This is kind of a weird story that might have some serious implications for social media users. A coder was poking around in the Facebook code on her device and discovered something odd. There was an as-yet inactive piece of code that would hide the number of “likes” any given post gets from other users, only allowing the individual to see their own number of likes. This concept is apparently already being tested in limited locations on Instagram, but it could be showing up for the general population across platforms in the near future. (BBC)

An engineer has discovered prototype code in Facebook’s Android app which suggests it might test hiding the number of likes a post receives.

Jane Manchun Wong found the code, which has not been activated. Instagram, which is also owned by Facebook, including Canada and Brazil, where only the account holder in the trial can see the number of likes they attract.

Facebook declined to comment.

Some studies have suggested the pressures of social media popularity can affect mental health, particularly in young people.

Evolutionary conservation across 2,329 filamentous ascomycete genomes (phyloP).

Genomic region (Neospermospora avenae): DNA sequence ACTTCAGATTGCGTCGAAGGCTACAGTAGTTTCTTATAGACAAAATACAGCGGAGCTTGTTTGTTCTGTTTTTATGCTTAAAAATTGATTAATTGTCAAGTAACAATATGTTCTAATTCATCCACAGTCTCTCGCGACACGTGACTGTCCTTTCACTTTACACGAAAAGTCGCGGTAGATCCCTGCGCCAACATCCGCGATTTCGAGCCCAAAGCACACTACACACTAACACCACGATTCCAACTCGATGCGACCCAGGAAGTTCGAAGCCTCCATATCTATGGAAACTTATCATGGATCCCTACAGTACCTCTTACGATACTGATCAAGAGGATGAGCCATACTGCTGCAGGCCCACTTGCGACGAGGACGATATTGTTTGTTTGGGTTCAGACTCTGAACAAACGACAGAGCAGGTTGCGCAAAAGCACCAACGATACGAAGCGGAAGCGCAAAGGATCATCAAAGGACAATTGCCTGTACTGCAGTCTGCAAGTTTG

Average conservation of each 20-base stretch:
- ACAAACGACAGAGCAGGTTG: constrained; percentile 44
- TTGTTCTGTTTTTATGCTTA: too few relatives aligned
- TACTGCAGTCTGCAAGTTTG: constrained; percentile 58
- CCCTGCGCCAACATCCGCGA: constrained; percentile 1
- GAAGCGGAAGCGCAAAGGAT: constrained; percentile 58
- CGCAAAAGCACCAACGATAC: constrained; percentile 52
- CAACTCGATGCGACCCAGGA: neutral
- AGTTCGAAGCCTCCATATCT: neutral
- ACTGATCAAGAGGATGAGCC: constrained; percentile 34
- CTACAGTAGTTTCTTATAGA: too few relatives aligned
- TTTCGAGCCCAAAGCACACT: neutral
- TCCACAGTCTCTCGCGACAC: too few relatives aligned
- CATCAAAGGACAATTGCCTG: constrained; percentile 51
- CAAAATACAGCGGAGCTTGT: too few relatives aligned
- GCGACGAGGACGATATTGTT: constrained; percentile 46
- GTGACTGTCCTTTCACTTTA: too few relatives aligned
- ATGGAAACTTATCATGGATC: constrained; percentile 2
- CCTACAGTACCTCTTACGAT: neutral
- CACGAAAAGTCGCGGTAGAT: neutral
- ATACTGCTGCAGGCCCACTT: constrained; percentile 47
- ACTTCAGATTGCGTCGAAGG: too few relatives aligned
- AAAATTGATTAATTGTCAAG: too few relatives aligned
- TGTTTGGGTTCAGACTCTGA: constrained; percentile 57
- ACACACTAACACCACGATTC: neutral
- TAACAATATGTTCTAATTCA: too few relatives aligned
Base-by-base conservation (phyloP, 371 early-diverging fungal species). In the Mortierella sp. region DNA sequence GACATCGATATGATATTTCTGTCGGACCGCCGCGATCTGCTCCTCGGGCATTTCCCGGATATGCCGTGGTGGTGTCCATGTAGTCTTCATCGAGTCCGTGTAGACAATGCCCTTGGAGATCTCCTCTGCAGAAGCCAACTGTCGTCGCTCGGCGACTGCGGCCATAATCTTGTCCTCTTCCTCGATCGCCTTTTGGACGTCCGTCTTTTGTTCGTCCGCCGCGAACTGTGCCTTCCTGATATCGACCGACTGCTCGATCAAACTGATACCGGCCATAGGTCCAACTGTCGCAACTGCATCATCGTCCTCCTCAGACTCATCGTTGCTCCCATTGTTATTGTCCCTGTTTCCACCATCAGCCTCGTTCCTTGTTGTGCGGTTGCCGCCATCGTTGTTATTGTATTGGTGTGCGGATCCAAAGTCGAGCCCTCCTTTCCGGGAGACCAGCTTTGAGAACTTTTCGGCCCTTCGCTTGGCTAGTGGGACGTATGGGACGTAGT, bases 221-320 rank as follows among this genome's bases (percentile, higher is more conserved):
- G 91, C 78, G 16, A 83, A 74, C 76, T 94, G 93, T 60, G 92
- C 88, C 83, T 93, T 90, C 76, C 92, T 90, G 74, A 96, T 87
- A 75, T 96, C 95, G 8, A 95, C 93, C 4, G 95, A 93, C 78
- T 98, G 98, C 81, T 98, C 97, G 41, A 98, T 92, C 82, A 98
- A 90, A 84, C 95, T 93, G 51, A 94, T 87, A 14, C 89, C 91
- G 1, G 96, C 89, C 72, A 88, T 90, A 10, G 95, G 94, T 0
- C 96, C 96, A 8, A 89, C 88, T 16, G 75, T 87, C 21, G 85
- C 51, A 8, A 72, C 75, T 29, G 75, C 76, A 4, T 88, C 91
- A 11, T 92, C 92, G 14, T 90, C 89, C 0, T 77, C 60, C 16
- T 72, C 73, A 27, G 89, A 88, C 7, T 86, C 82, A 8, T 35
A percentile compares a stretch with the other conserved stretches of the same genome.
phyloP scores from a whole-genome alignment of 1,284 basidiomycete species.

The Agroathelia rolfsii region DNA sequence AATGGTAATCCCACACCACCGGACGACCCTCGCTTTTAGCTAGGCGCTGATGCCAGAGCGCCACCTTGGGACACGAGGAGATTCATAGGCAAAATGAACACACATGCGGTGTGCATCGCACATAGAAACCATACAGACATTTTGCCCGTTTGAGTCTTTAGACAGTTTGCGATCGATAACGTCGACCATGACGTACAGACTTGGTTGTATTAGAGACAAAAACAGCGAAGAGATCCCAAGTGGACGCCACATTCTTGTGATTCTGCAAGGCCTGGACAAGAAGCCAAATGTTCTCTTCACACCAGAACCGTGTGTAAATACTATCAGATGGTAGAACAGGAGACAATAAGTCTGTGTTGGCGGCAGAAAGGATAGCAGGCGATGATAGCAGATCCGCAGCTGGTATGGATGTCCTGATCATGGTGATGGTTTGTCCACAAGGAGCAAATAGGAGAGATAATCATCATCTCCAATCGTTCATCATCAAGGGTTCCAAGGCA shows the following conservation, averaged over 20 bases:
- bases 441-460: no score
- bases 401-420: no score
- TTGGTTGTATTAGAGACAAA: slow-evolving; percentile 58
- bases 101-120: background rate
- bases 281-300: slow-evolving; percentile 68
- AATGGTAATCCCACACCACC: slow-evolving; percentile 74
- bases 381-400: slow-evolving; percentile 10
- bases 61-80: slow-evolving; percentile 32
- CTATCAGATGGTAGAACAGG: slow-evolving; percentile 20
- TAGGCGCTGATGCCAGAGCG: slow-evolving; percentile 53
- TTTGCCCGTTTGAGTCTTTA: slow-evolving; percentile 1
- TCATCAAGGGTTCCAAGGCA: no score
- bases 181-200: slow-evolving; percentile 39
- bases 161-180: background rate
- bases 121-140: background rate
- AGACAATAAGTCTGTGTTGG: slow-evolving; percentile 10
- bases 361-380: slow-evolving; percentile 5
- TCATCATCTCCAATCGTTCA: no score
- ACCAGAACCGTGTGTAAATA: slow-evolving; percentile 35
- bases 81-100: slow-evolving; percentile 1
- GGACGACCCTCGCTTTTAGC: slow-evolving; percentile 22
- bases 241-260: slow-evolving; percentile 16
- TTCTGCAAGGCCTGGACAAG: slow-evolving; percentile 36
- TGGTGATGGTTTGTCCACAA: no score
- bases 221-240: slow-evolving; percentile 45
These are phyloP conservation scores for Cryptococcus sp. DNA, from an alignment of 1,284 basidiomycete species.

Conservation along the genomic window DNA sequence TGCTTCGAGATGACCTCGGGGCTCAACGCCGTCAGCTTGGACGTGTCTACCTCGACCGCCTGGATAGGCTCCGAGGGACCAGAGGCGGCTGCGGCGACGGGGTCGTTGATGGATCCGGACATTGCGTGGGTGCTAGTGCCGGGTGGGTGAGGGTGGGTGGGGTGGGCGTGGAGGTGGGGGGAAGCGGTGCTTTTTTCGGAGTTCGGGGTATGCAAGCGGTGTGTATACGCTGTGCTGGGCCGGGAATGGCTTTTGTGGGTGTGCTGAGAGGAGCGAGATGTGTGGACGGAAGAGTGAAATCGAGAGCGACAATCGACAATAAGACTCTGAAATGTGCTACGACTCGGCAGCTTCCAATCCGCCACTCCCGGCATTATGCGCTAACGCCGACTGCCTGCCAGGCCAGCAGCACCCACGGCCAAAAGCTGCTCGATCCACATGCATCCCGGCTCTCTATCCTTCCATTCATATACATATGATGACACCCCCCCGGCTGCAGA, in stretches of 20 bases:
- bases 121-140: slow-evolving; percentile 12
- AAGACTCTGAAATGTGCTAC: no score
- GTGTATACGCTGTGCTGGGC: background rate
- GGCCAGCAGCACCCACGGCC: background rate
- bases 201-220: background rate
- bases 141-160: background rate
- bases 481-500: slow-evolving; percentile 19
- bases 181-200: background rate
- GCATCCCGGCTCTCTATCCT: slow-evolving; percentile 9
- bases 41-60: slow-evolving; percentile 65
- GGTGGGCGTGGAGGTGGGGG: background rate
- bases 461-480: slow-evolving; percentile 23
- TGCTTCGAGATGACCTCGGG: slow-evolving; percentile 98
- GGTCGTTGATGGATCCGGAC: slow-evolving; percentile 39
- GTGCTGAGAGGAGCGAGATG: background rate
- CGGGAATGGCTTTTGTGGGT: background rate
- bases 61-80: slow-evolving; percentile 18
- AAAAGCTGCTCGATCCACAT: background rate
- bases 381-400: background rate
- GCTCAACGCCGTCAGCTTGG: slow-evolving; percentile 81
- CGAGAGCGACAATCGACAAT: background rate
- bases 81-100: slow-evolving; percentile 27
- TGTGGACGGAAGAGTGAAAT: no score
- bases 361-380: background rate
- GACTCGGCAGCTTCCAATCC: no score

While there’s no “official” comment on this yet, so far it looks to be something they’re billing as a mental health initiative. (Or “digital well being” as it’s being called.) But that makes no sense. The theory that Instagram is working off of suggests that people feel too much pressure to try to get a ton of likes for their posts and depression can result if they fail to run up large numbers. But based on the way this is working thus far, the user will still be able to see how many (or few) likes they have. The difference is that nobody else will be able to see the number. How does that make them less depressed?

I’m also wondering what this will do to all of the “trending” questions associated with the platform. Isn’t the number of likes and interactions how they determine which posts are hot and going viral? Taking those numbers away would appear to kneecap the process.

But those aren’t the biggest concerns as far as I can see. If Facebook is building in the ability to mask the number of likes for all users, will they also be able to selectively mask the figures for certain users? Or even display a far lower number than the actual interactions? Given their track record, it’s not difficult to imagine them masking popular conservative content to stop it from spreading too quickly. Think of it as the Facebook equivalent of shadowbanning.

Hey, maybe I’m just being paranoid over nothing. But you’ve got to admit, Facebook (as well as Twitter) has given us more than sufficient reasons to be paranoid.